THAT’S what I’m talking about when I talk about compassion and love for oneself. Does that sound so crazy? Don’t we wish our parents had been exactly that way? Well, guess what? We can do that to ourselves! Yeah, it’s legal – you don’t need a permit or a license or anything. 🙂

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Compassion forgives mistakes (while working to see what could be done better next time), allows for human frailty (we get tired, we are not always cheerful, sometimes full of self-doubt), permits variation in ability from day to day (i.e., nobody gives 110% all the time.) These are all just different ways of saying that compassion allows us to be human.

It can feel scary to actually practice compassion for ourselves…

As crazy as it sounds (and it should sound crazy) lots of us are afraid to practice self-compassion. We’re willing as heck (lots of the time anyway) to be compassionate to other people. (Although we can also be pretty judgmental, can’t we, about other people’s failings and imperfections? Anxiety/self-hate can do that to us as well.)

The fear we have is that if we “let up” on ourselves our lives will go to hell. It’s like we’re attending a military boot camp that never ends. Don’t think it is some easy thing to back off! Lots of us carry real fear that if we slack off on our vicious, angry self-correction (self-hate) that disaster will follow.

This extends beyond our conscious thinking. We can have nightmares, sudden anxious moments that seem to come from nowhere, and a nameless dread when we begin to try and relax our self-vigil.

Some of us call that angry, punishing voice our conscience. Nothing wrong with having a conscience. That’s the whole point of learning to live with other people in the first place. We need to understand the rules and make an effort to live by them.

But, as Rubin says, most of our consciences are way, way too busy, way too strong. We don’t need a police officer in our soul yelling at us because we’ve broken some rules. We need a compassionate guide that helps us course-correct – when it’s really necessary – and we need a better discrimination about when enough is enough when it comes to our internal critic.

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And that’s really what this is, isn’t it? It’s much more about a voice in our head that tells us we’ve never good enough, never smart enough, never caring enough, never good-looking enough, never… you name it.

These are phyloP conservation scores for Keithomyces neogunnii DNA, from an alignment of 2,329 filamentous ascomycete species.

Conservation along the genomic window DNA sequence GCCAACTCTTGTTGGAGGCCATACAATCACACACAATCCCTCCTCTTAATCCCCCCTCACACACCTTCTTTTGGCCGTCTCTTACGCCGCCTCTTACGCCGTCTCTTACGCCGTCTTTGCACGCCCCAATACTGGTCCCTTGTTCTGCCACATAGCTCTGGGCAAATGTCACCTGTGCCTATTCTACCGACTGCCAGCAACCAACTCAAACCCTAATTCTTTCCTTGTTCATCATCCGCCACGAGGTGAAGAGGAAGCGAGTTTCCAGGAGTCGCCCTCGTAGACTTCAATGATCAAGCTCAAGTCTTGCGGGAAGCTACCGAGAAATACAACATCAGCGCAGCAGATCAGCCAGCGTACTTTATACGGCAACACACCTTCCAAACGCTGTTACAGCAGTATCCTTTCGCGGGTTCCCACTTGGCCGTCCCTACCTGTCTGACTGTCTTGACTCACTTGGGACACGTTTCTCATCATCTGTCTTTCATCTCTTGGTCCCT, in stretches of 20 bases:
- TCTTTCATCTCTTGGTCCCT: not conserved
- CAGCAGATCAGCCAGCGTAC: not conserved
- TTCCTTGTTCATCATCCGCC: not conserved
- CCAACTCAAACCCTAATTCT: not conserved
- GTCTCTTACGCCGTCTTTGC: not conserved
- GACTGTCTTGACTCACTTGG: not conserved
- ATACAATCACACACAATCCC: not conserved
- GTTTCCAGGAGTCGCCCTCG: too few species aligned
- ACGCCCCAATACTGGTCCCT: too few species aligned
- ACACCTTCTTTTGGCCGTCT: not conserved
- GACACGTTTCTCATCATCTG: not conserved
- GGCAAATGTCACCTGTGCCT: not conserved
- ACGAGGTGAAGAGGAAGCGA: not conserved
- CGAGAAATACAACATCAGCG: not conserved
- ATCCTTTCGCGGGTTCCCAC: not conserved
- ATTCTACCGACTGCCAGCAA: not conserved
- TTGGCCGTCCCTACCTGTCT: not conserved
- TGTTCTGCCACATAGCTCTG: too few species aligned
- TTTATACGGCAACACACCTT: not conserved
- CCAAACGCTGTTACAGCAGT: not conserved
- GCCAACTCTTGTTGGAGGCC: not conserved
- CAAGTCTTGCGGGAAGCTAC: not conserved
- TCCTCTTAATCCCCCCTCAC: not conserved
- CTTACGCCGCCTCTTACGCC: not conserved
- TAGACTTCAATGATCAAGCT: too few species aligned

Rules. Internal critics. The voices of failure and fear. That’s the stuff from which self-hate and fierce anxiety start and breed. There’s nothing wrong with rules. But rules are guidelines for living, not prisons we need to build for ourselves so we never, ever make a mistake. That’s not human.

Remember the discussion at the beginning of this blog post about developing a practice with ourselves of establishing a state of grace in our lives and minds? Grace says that yeah, we make mistakes. Yeah, we don’t know everything. Yeah, sometimes we don’t perform perfectly, or always know what to say, or sometimes miss a cue or a clue, and that’s OK, even healthy.

This whole fight might be summarized as a battle with perfectionism. We are NOT perfect, and we will never be perfect. I argue that a second element of this perfectionism battle is the misunderstanding that perfect is a STATIC state – i.e., when something is perfect it will freeze in place and always be perfect.

But that flies in the face of our experience in the real world! Nothing, nothing in the real world is in a permanent state of perfection. NOTHING! Snowflakes are perfect – until they touch the ground or our hand. A perfect moment with friends or family is just that – a moment. It comes, and then it goes.

Perfection is one experience, one kind of experience, in the daily flow of life. Heck, if we only got our arms around this notion we’d find a whole new kind of freedom in our thinking and lives.

Rubin talks a great deal about the embracing of the ordinary, human life. We anxiety fighters, we who learned to do an enormous amount of self-hate (all unawares, of course) learned to also try for some ideal, perfect, holy, never-make-a-mistake kind of life, and it’s killing us. We have a fierce, urgent need to allow life to be just life, with its ups and down, triumphs and defeats, and just plain ordinary days.